Fifty years after the Old Mole controversy, debate over publishing stolen documents has been renewed with the Trump administration’s indictment Thursday of Assange on 17 counts of violating the Espionage Act. In 2010, WikiLeaks posted on its website devastating material that Army intelligence officer Chelsea Manning had copied from Iraq war logs and diplomatic documents, most notably video shot by American soldiers in an Apache helicopter in 2007 of them killing at least 18 civilians, including two Reuters journalists, on the streets of Iraq — something I believe should have been prosecuted as a war crime. The video made headlines around the world — including in the New York Times.
In 2013, Manning was sentenced to 35 years in prison for espionage. Obama commuted her sentence in January 2017. The Obama Justice Department never brought charges against Assange, after concluding that what WikiLeaks did was the same thing the New York Times had done in 1971 with the Pentagon Papers — and what news publications around the world do all the time: work with sources to publish documents the government would like to keep hidden.
Back in 1969 Harvard did not press charges against anyone for removing and publishing the files from University Hall. Donald Trump during the 2016 campaign was even more gleeful than we were back in 1969 about the publication of secret documents. “I love WikiLeaks!” he declared — because it published emails stolen from the Democratic National Committee.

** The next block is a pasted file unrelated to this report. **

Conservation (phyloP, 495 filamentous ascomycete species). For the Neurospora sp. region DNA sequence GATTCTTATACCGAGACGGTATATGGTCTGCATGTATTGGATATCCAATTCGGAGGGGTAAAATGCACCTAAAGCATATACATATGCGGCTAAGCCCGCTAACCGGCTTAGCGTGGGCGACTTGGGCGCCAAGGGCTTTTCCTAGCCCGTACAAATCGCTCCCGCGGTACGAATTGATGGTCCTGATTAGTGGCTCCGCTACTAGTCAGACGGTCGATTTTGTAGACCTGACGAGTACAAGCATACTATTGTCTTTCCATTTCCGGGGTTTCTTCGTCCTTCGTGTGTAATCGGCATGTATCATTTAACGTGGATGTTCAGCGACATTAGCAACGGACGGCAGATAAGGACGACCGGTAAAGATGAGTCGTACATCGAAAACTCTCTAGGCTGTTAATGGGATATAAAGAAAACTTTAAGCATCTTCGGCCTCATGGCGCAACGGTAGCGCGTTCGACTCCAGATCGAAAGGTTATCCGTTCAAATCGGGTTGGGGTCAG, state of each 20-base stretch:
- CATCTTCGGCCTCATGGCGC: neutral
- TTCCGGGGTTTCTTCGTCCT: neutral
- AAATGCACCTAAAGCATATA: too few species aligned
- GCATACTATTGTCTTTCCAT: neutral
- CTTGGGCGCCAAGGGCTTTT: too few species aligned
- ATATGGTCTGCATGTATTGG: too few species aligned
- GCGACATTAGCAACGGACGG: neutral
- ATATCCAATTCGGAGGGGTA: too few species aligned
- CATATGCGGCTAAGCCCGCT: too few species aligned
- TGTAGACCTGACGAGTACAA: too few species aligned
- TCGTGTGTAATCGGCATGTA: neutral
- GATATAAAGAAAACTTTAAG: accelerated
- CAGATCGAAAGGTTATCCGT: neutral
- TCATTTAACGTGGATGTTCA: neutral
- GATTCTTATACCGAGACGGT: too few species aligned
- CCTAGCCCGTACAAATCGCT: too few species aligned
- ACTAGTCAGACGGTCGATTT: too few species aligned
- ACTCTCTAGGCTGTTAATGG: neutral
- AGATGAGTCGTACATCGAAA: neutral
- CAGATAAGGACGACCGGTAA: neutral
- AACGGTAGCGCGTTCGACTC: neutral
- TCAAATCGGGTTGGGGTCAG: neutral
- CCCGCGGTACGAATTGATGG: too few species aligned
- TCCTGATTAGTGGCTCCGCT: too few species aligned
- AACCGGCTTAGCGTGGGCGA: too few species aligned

The espionage charges against Assange on Thursday by Trump’s Justice Department are for the same acts that the Obama Justice Department considered and then decided against prosecuting. The new indictment alleges that Assange “repeatedly encouraged sources with access to classified information to steal it” and give it to WikiLeaks for publication. That’s a major escalation of the indictment brought by the government in April, which charged Assange only with conspiring with Manning to break into a government computer.
But both indictments describe similar acts, accusing Assange of having urged Manning to provide classified material and working with her to keep her identity secret — including helping Manning create a password that might preserve her anonymity while trying to get into an Army computer.
All that was public information back in 2011, when the Obama administration decided not to prosecute Assange. The April indictment claimed that “Assange actively encourag[ed] Manning to provide more information.” During an exchange, the indictment tells us, Manning told Assange that “after this upload, that’s all I really have got left.” Assange allegedly replied, “curious eyes never run dry in my experience.” But that’s not a crime — encouraging sources to get more information is something journalists do all the time.
At the Old Mole we argued that we had a right to publish those “liberated” documents under the 1st Amendment, and that the information they contained was important for the public to know. That’s not just a dated idea from the 1960s underground press. Democracies require informed citizenries, because if people don’t know what officials are doing, they can’t lodge objections. Sometimes that involves publishing classified information that has been leaked. As the Washington Post’s motto puts it: “Democracy dies in darkness.”
If the Trump administration succeeds in extraditing Julian Assange, the Supreme Court will eventually be asked to decide whether the ordinary news gathering process can be treated as espionage.
Jon Wiener is professor of history emeritus at UC Irvine and a contributing editor at The Nation, where he hosts the podcast “Start Making Sense.”